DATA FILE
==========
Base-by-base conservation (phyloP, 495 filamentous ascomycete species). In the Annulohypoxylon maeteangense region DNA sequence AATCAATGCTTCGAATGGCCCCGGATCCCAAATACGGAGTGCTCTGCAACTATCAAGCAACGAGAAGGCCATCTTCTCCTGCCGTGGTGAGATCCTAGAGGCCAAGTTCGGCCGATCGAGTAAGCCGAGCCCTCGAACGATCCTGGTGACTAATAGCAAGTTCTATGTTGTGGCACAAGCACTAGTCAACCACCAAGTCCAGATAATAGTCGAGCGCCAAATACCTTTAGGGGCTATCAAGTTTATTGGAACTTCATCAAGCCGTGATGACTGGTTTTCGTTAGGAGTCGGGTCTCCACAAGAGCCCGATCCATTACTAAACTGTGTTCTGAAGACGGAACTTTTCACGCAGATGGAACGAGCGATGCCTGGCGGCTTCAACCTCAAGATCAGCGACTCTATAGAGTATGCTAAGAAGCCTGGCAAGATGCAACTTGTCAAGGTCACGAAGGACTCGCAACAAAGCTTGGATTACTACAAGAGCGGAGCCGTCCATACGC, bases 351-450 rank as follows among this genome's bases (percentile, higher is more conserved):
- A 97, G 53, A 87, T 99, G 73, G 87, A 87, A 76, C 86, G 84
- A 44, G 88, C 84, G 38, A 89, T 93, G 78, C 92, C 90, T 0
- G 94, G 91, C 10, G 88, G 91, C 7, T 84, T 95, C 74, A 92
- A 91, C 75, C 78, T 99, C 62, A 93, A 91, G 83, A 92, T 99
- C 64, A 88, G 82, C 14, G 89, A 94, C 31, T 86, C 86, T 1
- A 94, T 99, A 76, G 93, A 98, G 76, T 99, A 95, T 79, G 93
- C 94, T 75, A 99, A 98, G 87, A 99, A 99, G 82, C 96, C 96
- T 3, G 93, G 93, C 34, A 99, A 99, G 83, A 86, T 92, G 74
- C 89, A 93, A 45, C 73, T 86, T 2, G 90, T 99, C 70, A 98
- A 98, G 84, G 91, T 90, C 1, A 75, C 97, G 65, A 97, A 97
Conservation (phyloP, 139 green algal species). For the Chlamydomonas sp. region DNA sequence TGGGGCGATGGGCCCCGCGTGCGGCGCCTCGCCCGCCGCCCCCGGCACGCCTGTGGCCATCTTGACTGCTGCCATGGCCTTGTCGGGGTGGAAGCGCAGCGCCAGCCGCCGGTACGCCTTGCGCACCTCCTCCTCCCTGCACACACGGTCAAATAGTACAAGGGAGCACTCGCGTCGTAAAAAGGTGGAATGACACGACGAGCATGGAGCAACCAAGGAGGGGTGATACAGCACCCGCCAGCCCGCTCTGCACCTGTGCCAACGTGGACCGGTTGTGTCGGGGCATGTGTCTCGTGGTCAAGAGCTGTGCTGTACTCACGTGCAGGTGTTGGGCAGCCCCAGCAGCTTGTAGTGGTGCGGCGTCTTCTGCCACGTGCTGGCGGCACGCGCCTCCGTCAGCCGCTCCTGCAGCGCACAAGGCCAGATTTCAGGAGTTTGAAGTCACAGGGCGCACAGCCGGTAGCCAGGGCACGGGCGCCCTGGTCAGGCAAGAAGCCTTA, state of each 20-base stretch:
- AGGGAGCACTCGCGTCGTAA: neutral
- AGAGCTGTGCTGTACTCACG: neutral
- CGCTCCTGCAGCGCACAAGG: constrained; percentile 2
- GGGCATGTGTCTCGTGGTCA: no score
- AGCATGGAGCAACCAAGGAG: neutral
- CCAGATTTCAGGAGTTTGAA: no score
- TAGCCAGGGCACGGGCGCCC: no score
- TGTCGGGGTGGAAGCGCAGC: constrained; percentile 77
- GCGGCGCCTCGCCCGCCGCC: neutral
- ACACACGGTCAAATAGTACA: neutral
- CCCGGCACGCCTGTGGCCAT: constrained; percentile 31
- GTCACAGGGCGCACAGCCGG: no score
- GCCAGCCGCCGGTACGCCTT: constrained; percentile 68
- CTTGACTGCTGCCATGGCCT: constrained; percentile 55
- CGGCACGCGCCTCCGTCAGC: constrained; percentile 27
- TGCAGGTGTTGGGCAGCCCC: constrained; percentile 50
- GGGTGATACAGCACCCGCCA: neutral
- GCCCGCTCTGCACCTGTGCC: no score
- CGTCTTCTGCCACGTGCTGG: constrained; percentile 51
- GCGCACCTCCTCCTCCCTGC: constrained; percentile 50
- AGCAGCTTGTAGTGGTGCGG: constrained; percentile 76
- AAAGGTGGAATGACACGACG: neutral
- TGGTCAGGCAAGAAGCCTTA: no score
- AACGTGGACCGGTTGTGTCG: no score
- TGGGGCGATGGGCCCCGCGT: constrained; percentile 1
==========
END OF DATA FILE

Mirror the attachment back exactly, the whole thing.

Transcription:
Base-by-base conservation (phyloP, 495 filamentous ascomycete species). In the Annulohypoxylon maeteangense region DNA sequence AATCAATGCTTCGAATGGCCCCGGATCCCAAATACGGAGTGCTCTGCAACTATCAAGCAACGAGAAGGCCATCTTCTCCTGCCGTGGTGAGATCCTAGAGGCCAAGTTCGGCCGATCGAGTAAGCCGAGCCCTCGAACGATCCTGGTGACTAATAGCAAGTTCTATGTTGTGGCACAAGCACTAGTCAACCACCAAGTCCAGATAATAGTCGAGCGCCAAATACCTTTAGGGGCTATCAAGTTTATTGGAACTTCATCAAGCCGTGATGACTGGTTTTCGTTAGGAGTCGGGTCTCCACAAGAGCCCGATCCATTACTAAACTGTGTTCTGAAGACGGAACTTTTCACGCAGATGGAACGAGCGATGCCTGGCGGCTTCAACCTCAAGATCAGCGACTCTATAGAGTATGCTAAGAAGCCTGGCAAGATGCAACTTGTCAAGGTCACGAAGGACTCGCAACAAAGCTTGGATTACTACAAGAGCGGAGCCGTCCATACGC, bases 351-450 rank as follows among this genome's bases (percentile, higher is more conserved):
- A 97, G 53, A 87, T 99, G 73, G 87, A 87, A 76, C 86, G 84
- A 44, G 88, C 84, G 38, A 89, T 93, G 78, C 92, C 90, T 0
- G 94, G 91, C 10, G 88, G 91, C 7, T 84, T 95, C 74, A 92
- A 91, C 75, C 78, T 99, C 62, A 93, A 91, G 83, A 92, T 99
- C 64, A 88, G 82, C 14, G 89, A 94, C 31, T 86, C 86, T 1
- A 94, T 99, A 76, G 93, A 98, G 76, T 99, A 95, T 79, G 93
- C 94, T 75, A 99, A 98, G 87, A 99, A 99, G 82, C 96, C 96
- T 3, G 93, G 93, C 34, A 99, A 99, G 83, A 86, T 92, G 74
- C 89, A 93, A 45, C 73, T 86, T 2, G 90, T 99, C 70, A 98
- A 98, G 84, G 91, T 90, C 1, A 75, C 97, G 65, A 97, A 97
Conservation (phyloP, 139 green algal species). For the Chlamydomonas sp. region DNA sequence TGGGGCGATGGGCCCCGCGTGCGGCGCCTCGCCCGCCGCCCCCGGCACGCCTGTGGCCATCTTGACTGCTGCCATGGCCTTGTCGGGGTGGAAGCGCAGCGCCAGCCGCCGGTACGCCTTGCGCACCTCCTCCTCCCTGCACACACGGTCAAATAGTACAAGGGAGCACTCGCGTCGTAAAAAGGTGGAATGACACGACGAGCATGGAGCAACCAAGGAGGGGTGATACAGCACCCGCCAGCCCGCTCTGCACCTGTGCCAACGTGGACCGGTTGTGTCGGGGCATGTGTCTCGTGGTCAAGAGCTGTGCTGTACTCACGTGCAGGTGTTGGGCAGCCCCAGCAGCTTGTAGTGGTGCGGCGTCTTCTGCCACGTGCTGGCGGCACGCGCCTCCGTCAGCCGCTCCTGCAGCGCACAAGGCCAGATTTCAGGAGTTTGAAGTCACAGGGCGCACAGCCGGTAGCCAGGGCACGGGCGCCCTGGTCAGGCAAGAAGCCTTA, state of each 20-base stretch:
- AGGGAGCACTCGCGTCGTAA: neutral
- AGAGCTGTGCTGTACTCACG: neutral
- CGCTCCTGCAGCGCACAAGG: constrained; percentile 2
- GGGCATGTGTCTCGTGGTCA: no score
- AGCATGGAGCAACCAAGGAG: neutral
- CCAGATTTCAGGAGTTTGAA: no score
- TAGCCAGGGCACGGGCGCCC: no score
- TGTCGGGGTGGAAGCGCAGC: constrained; percentile 77
- GCGGCGCCTCGCCCGCCGCC: neutral
- ACACACGGTCAAATAGTACA: neutral
- CCCGGCACGCCTGTGGCCAT: constrained; percentile 31
- GTCACAGGGCGCACAGCCGG: no score
- GCCAGCCGCCGGTACGCCTT: constrained; percentile 68
- CTTGACTGCTGCCATGGCCT: constrained; percentile 55
- CGGCACGCGCCTCCGTCAGC: constrained; percentile 27
- TGCAGGTGTTGGGCAGCCCC: constrained; percentile 50
- GGGTGATACAGCACCCGCCA: neutral
- GCCCGCTCTGCACCTGTGCC: no score
- CGTCTTCTGCCACGTGCTGG: constrained; percentile 51
- GCGCACCTCCTCCTCCCTGC: constrained; percentile 50
- AGCAGCTTGTAGTGGTGCGG: constrained; percentile 76
- AAAGGTGGAATGACACGACG: neutral
- TGGTCAGGCAAGAAGCCTTA: no score
- AACGTGGACCGGTTGTGTCG: no score
- TGGGGCGATGGGCCCCGCGT: constrained; percentile 1